Free Davontae Sanford!' By Diane Bukowski ContributingWriter

Delaproser - Advocate for Devontae Sanford.
http://www.wacptv.ning.com/ElishDelaproser http://blacktalkradio.ning.com
http://www.Twitter.com/ElishDelap http://www.Twitter.com

Friday, January 28 at 9:00am - February 14 at 12:00pm
Location from anywhere
Detroit, MI
Created By
Free Davontae Sanford
More Info Cards or letters can be sent to:

Davontae Sanford-684070
Michigan Reformatory Correctional Facility
l342 West Main St.
Ionia, MI 48846

Now that Davontae has turned 18, he has been moved to the Michigan Reformatory Correctional Facility in Ionia, Michigan. Taminko has asked that people write Davontae if they can. Please, let's show him that he is not alone in this terrible situation and that there are many of us out here who know and care. This would be a good time to include Davontae on your Valentine's Day card mailing list.

Taminko holds on to the hope that the truth will continue to come out and her son Davontae will be exonerated.

Family members, supporters say teenager is facing 37-90 years for four drug-related murders, despite confession by another man, and police commander's testimony that youth is innocent.

Taminko Sanford center, mother of Davontae Sanford, with his family outside court July 29, 2010. Photo: Diane Bukowski
DETROIT (FinalCall.com) - Davontae Sanford is now 18. He has spent the last four years of his short life in adult prisons, convicted of murdering four people on Runyon Street on Detroit's east side on Sept. 15, 2007, when he was 14. He is 5'6, slightly-built, blind in one eye, and developmentally disabled.
Shortly after Davontae was sentenced to 37 to 90 years in prison in 2008, Vincent Smothers, now 28, of Shelby Township, confessed to the Detroit police on videotape that he and a different man committed the murders as part of a series of drug-related hits.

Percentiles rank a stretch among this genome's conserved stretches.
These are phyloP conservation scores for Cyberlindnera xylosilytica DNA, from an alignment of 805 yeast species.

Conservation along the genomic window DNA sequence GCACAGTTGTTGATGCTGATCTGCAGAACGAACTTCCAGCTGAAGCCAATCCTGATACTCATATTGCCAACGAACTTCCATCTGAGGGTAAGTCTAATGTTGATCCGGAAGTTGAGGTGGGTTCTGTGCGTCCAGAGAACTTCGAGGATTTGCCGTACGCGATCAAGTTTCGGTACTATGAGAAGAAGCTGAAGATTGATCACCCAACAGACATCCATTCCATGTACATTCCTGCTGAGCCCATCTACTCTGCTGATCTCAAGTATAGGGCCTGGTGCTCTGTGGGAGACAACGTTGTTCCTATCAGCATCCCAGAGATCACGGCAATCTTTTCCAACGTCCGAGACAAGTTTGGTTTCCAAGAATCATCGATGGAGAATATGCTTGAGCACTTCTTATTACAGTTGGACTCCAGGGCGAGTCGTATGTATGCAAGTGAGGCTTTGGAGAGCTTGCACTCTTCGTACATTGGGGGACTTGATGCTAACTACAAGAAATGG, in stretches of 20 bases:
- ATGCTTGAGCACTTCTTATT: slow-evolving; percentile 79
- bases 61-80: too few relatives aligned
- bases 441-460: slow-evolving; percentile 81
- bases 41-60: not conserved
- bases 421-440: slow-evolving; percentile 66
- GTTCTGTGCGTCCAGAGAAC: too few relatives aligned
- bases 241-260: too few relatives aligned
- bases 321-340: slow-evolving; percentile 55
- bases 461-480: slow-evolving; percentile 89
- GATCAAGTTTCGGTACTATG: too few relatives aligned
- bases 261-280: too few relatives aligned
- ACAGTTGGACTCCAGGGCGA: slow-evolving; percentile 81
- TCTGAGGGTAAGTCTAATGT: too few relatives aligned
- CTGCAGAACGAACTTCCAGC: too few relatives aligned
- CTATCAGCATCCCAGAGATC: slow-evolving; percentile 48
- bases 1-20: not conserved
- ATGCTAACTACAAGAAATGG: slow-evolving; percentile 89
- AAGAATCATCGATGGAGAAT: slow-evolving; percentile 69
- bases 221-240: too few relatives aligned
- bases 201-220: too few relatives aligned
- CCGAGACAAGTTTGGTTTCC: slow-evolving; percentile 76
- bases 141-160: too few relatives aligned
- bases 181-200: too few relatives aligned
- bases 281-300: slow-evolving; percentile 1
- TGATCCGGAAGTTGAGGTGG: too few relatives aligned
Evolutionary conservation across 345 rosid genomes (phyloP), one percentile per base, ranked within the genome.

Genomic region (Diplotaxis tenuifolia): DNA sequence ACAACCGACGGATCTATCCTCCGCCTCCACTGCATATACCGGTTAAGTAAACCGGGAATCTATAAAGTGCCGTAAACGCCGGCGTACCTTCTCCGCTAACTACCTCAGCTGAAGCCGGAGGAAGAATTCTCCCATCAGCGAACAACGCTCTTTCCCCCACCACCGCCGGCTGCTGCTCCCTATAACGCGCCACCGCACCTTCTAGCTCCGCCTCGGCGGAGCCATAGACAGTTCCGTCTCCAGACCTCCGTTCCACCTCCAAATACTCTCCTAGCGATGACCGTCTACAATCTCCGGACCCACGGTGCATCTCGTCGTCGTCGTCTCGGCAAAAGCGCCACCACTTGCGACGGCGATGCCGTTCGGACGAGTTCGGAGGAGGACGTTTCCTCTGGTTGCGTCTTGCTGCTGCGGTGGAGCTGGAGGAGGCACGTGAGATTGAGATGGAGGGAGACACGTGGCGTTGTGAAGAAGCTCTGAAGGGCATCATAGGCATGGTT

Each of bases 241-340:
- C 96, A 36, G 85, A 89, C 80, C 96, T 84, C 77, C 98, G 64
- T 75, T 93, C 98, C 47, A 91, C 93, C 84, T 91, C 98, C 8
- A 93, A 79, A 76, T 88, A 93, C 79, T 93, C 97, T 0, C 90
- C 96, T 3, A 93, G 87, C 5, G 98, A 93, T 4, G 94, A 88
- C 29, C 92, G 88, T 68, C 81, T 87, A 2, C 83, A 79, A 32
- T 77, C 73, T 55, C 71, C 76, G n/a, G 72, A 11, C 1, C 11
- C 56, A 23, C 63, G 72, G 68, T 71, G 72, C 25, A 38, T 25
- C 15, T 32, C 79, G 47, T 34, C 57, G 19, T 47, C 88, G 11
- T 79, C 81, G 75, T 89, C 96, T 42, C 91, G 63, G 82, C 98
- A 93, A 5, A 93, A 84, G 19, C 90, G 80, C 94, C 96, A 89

Highly placed members of the police department have testified they believe Davontae is innocent, including a former chief of homicide who says Davontae was with him at the time of the murders.

Davontae Sanford at 14.
“Davontae's a warm, loving person who the kids always said was my favorite,” said his mother Taminko Sanford. “He was born on Thanksgiving Day, and I always felt he was my gift from God.”
Davontae is her first son, the second oldest of five children, and she along with his stepfather and siblings have waged a relentless campaign since his arrest to free him, garnering broad-ranging support.
“Davontae was about to start the ninth grade at Osborn High School the day after his arrest,” Ms. Sanford said. “He loves rap and computers. He is so close to his brother and his three sisters. His brother has all Davontae's letters from prison pasted up all over his bedroom walls, and his little sister has all his childhood photos on hers.”
Davontae has 1,249 Facebook supporters from all over the world, including the United Kingdom and Sweden. He has support from media personalities like Bill Proctor of Detroit's Channel 7, who runs his own Innocence Project. His case has received extensive and generally sympathetic coverage from the Associated Press and Detroit's daily media.
Elish Delaporter of the UK is following his case on her MySpace website, part of her campaign against this country's exclusive practice of sentencing juveniles to life in prison without parole. That policy is expressly condemned by the UN Commission on the Rights of the Child.
But in a seemingly never-ending series of evidentiary hearings since July, 2009, Wayne County Prosecutor Kym Worthy is vigorously fighting Davontae's motion for a new trial, citing what his defense attorney Kim McGinnis calls a “classic false confession.”
During the most recent hearing Jan. 14, in front of Davontae's trial judge Wayne County Circuit Court Judge Brian Sullivan, Assistant Prosecutor Joseph Puleo once again ignored another of Atty. McGinnis' requests that the prosecution grant “use” immunity to Mr. Smothers. That would allow him to testify in court about his role in the murders without fear of having the prosecution use his testimony to charge him in the cases.
Prosecutor Puleo said he is worried about Mr. Smothers' constitutional rights, because he could face life without parole if he admits to the killings.